We have not investigated whether a high-protein vegetarian diet is as effective as a high-animal-protein diet, but we do know that vegetable protein confers a similar benefit in reducing hunger. You may want to consult your GP or dietician to modify the Diet for your needs. If you wish to substitute non-meat protein, we would suggest eating 200g tofu or 260g cooked chickpeas, beans or lentils instead of 200g meat, fish or chicken (p33 book 2).
The context of these quotes – sections ‘warning’ about the dangers of inadequate amounts of calcium (for women especially), about malnutrition generally – is significant. Vegetarianism is framed in terms of nutritional failure or of malnutrition. It is pathologised. This is the most common criticism I’ve heard of vegetarianism: that you have to eat really carefully or else you won’t get the nutrients you need, and that this is very difficult (if not impossible). My immediate response is to wonder whether most omnivorous human beings in mainstream Australian society eat ‘properly’. Eating meat does not automatically ensure proper nutrition. The meat is far less important than the other stuff you should be eating. A standard ‘meat and three veg’ diet with its emphasis on white bread, processed foods and meat rather than vegetables and fruit is not as nutritionally balanced as it might appear. There’s lots of interesting stuff written about the way this type of diet developed in Australian culture, with attendant discussions of mid- and post-war shortages, the rise of supermarkets, gendered division of labour in the home, the economics of mass-production and distribution of food and so on.
Perhaps the most interesting part of this literature (with which I am not terribly familiar) is the idea that science (and the idea of ‘Science’) defined or shaped ‘modern’ living and food. We could go on here about a movement away from diversity in food plant stocks and towards the genetic ‘management’ of food my corporations. We could also talk about the way diets are shaped by supermarket wholesale purchasing and relationships with growers. And we could discuss the role of class in ‘whole food’ or ‘organic’ counter-movements. But I don’t really have the brain for it today. Really, what I want to say here is that the ‘meat and three veg’ diet is culturally specific. It’s shaped by class and gender and ethnicity and so on. It’s not ‘natural’ and it didn’t ‘just happen’. It is a product of economics and capitalism, of patriarchy, of mass media discourse and so on. It’s also, ironically, the product of government policy and ‘education’.
So, what I really should have just said above, is that vegetarianism is presented as deviance from a ‘normal’, ‘healthy’ diet in the CSIRO diet, and that this reflects broader mainstream notions of vegetarianism. But, of course, it’s not. Vegetarianism is as difficult/easy as omnivorous eating. It is, however, more difficult socially and culturally in many contexts. Dining out offers the best example of this: vegetarian restaurants are fewer in number than omnivorous ones in Australia, and vegetarian dishes are marginalised within mainstream menus at Australian restaurants.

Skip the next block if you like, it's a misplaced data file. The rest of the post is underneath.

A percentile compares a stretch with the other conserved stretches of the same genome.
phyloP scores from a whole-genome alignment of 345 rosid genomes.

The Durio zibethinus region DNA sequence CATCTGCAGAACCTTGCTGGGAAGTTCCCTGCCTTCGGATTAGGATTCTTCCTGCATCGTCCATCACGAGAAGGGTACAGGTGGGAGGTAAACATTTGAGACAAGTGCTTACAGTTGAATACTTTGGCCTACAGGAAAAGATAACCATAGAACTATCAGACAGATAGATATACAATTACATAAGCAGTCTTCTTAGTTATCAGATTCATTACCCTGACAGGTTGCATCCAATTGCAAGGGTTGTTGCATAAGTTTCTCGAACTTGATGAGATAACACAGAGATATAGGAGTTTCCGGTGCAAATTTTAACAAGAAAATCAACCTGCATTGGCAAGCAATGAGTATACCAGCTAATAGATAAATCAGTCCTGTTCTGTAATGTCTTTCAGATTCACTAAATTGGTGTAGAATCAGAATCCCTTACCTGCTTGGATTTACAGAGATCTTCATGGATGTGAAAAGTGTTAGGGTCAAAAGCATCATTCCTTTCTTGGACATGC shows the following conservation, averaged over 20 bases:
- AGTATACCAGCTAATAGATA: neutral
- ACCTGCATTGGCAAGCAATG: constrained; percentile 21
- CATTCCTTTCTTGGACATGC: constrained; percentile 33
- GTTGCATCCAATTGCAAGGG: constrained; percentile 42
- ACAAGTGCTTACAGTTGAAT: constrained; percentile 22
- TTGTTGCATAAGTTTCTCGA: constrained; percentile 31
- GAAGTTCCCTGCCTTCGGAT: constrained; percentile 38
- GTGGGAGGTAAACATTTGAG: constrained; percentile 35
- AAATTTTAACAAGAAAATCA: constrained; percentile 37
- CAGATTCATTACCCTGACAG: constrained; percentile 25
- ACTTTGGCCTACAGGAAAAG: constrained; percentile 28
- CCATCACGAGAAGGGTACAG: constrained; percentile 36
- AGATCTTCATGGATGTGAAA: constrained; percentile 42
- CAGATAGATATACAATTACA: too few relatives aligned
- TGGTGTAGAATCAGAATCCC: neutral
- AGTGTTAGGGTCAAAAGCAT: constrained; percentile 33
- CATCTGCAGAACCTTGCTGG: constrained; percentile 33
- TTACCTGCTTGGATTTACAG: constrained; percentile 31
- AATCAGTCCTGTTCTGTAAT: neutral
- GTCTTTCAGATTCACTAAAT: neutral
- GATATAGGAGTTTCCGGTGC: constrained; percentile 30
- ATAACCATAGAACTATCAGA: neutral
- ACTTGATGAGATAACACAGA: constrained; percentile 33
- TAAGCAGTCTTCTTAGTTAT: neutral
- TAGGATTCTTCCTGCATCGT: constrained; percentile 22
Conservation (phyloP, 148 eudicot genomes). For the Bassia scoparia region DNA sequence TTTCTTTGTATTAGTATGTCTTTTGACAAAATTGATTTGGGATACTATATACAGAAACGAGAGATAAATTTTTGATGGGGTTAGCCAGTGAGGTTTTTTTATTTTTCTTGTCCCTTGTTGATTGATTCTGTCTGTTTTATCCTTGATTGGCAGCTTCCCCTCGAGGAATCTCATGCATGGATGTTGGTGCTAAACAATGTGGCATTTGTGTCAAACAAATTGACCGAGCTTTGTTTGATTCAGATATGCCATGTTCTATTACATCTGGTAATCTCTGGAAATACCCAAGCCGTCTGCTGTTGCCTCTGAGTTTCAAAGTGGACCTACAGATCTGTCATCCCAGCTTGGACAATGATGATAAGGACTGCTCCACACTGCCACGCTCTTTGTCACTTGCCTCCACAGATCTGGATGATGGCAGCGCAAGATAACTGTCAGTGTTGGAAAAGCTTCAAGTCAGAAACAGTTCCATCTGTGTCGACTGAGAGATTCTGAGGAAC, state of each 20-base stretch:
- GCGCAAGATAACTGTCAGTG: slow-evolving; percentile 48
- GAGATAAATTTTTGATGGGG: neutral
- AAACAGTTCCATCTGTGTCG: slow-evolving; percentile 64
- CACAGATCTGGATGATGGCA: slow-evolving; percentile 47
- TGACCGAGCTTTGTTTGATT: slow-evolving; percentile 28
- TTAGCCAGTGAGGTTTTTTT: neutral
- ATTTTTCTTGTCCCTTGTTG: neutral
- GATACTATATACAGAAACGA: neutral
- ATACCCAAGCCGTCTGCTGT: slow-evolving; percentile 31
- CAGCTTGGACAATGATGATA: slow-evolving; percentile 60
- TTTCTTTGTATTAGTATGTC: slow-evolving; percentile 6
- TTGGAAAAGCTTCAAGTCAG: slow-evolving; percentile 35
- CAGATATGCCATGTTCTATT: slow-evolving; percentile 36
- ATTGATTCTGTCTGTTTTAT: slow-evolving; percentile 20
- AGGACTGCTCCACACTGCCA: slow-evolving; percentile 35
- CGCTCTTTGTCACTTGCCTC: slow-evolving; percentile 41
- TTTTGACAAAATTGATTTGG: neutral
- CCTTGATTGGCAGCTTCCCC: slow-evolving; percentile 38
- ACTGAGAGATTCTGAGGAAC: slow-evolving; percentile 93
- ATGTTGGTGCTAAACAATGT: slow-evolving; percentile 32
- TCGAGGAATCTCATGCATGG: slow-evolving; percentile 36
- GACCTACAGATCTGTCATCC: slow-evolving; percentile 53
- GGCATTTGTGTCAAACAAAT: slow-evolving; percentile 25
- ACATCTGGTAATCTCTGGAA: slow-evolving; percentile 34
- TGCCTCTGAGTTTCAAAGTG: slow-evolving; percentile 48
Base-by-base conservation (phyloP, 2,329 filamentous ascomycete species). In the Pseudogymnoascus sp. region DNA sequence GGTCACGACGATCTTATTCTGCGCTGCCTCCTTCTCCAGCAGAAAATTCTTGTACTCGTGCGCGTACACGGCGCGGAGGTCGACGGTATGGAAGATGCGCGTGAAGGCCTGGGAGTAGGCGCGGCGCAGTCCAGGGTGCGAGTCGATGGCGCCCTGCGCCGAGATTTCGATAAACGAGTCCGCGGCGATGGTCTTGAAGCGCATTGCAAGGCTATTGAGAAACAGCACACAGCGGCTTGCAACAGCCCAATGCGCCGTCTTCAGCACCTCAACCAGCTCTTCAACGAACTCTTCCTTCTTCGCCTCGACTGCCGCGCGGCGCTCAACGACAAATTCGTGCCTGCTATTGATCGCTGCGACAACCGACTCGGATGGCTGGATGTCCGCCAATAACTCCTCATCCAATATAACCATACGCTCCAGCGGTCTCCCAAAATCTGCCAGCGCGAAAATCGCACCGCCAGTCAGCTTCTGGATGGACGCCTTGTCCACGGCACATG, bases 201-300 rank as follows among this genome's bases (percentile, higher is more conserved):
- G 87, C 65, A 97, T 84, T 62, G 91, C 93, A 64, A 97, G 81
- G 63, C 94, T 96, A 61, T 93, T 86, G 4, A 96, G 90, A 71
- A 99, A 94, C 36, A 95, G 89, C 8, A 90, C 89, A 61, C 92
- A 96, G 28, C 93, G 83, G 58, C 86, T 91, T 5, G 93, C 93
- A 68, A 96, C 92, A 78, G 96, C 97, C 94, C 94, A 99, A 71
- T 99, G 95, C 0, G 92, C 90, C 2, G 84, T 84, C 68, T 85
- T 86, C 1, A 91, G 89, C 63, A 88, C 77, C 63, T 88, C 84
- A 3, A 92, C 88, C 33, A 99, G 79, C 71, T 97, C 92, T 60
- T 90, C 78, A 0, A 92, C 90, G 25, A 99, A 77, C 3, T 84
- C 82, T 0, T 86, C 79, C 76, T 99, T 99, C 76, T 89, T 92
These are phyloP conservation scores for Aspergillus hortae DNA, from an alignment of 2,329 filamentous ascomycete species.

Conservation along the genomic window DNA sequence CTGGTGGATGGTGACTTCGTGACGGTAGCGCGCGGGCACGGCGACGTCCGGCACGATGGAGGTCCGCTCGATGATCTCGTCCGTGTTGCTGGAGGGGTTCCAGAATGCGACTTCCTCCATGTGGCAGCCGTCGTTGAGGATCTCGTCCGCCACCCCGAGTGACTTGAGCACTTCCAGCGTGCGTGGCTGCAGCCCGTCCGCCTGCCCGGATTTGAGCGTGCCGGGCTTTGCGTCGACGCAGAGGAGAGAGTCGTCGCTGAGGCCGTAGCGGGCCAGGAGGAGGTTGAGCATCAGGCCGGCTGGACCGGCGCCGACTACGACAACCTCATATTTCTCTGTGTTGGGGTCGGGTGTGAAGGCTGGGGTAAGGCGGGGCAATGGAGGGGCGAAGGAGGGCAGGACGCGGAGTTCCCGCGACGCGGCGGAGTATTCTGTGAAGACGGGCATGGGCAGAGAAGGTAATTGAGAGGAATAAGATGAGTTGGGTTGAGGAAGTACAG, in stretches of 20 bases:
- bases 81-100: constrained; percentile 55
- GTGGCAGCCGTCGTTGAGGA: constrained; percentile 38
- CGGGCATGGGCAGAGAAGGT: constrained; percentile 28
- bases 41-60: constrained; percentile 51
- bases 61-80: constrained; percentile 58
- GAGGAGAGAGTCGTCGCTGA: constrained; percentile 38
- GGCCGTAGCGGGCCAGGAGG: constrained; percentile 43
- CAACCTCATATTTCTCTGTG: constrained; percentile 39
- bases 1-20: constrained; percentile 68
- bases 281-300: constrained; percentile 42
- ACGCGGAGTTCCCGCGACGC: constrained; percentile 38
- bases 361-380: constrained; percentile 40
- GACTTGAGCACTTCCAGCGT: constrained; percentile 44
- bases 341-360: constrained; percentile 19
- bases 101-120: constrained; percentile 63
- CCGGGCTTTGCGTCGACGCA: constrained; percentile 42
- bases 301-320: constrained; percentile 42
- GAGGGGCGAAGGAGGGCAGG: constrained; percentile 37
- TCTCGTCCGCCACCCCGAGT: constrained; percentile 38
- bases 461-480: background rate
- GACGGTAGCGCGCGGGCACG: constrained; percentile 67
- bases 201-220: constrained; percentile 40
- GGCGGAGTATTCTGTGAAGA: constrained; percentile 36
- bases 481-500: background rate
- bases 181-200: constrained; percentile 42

A prioritising of meat of course makes sense in the CSIRO diet: this is a diet focussing on high-protein diets. More specifically, it is concerned with the importance of meat in a high-protein diet. I think that the issue not so much the neglect of vegetarianism, but the over-emphasis of meat and neglect of non-meat protein sources.
What this means, in terms of the menu plans and recipes, is that the dishes are all constructed around meat. The meals are still thinking of the ‘meat and three veg’ ratio, rather than thinking of meals as a combination of elements. This basic point is one that we find most difficult about the CSIRO recipes. Each meal is constructed as one item + one item + one item. This is almost diametrically opposite to the notion of constructing a meal as a complex, harmony of flavours and elements. As an alternative, we might construct a meal that is composed of a series of small dishes, each representing one of a series of flavours: salty, sweet, wet, dry, etc. Or we might select ingredients that balance the ‘humours’ of the body: cooling, heating, etc. The meat and three veg diet lumps vegetables into one or two groups: greens and ‘others’. We might instead think of the role of brassicas and leafy green vegetables in relation to pulses and grains and root vegetables. Though the CSIRO diet does explore the sources of particular minerals and nutrients, the meals themselves are still imagined as ‘meat and…’:
Tandoori chicken with garlic spinach
chicken with djon mustard and white wine
chicken and tarragon meatloaf
(book 1 recipe titles)
And vegetable dishes are then served with them (if at all).
In practical terms, this means that you buy the meat first, then look for vegetables to go with it. This tends to suggest that cooks will look first to their meat, then their vegetables. Which means that they’re more likely to use fresh meat and less likely to use fresh vegetables. If meat is the priority, then the veggies are the ‘add-on’ rather than the central taste and ideological ingredient. Financially, it’s challenging to build a menu around meat – it’s one of the most expensive ingredients. But then the CSIRO diet is not cheap. In part because of its emphasis on meat, but also because of its neglect of seasonal variations in ingredients. I think it’s worth emphasising the importance of cost: this is not a diet for those on a low budget.
Of course, this leads me to an interesting point: the idea of meat as a luxury good. This line from the CSIRO book works with this point:
Many people eat a plant-based diet by way of necessity, but others choose to for a wide range of reasons.
The line about necessity is key. I wish they’d expanded. What issues do they feel necessitate vegetarianism? Poverty? Religious restrictions? Geographic location? Allergies? I also wish they’d referenced some of the reasons vegetarianism is chosen. A few million spring to my mind immediately: ethical (preventing cruelty to animals, treading lightly environmentally, avoiding unjust labour and economic practices…), religious, economic… Surely vegetarianism for these ‘reasons’ is a necessity. It is necessary that they choose not to exploit animals. It is necessary that they live simply so that others may simply live. It is necessary that they honour the teachings of a holy figure by not taking lives.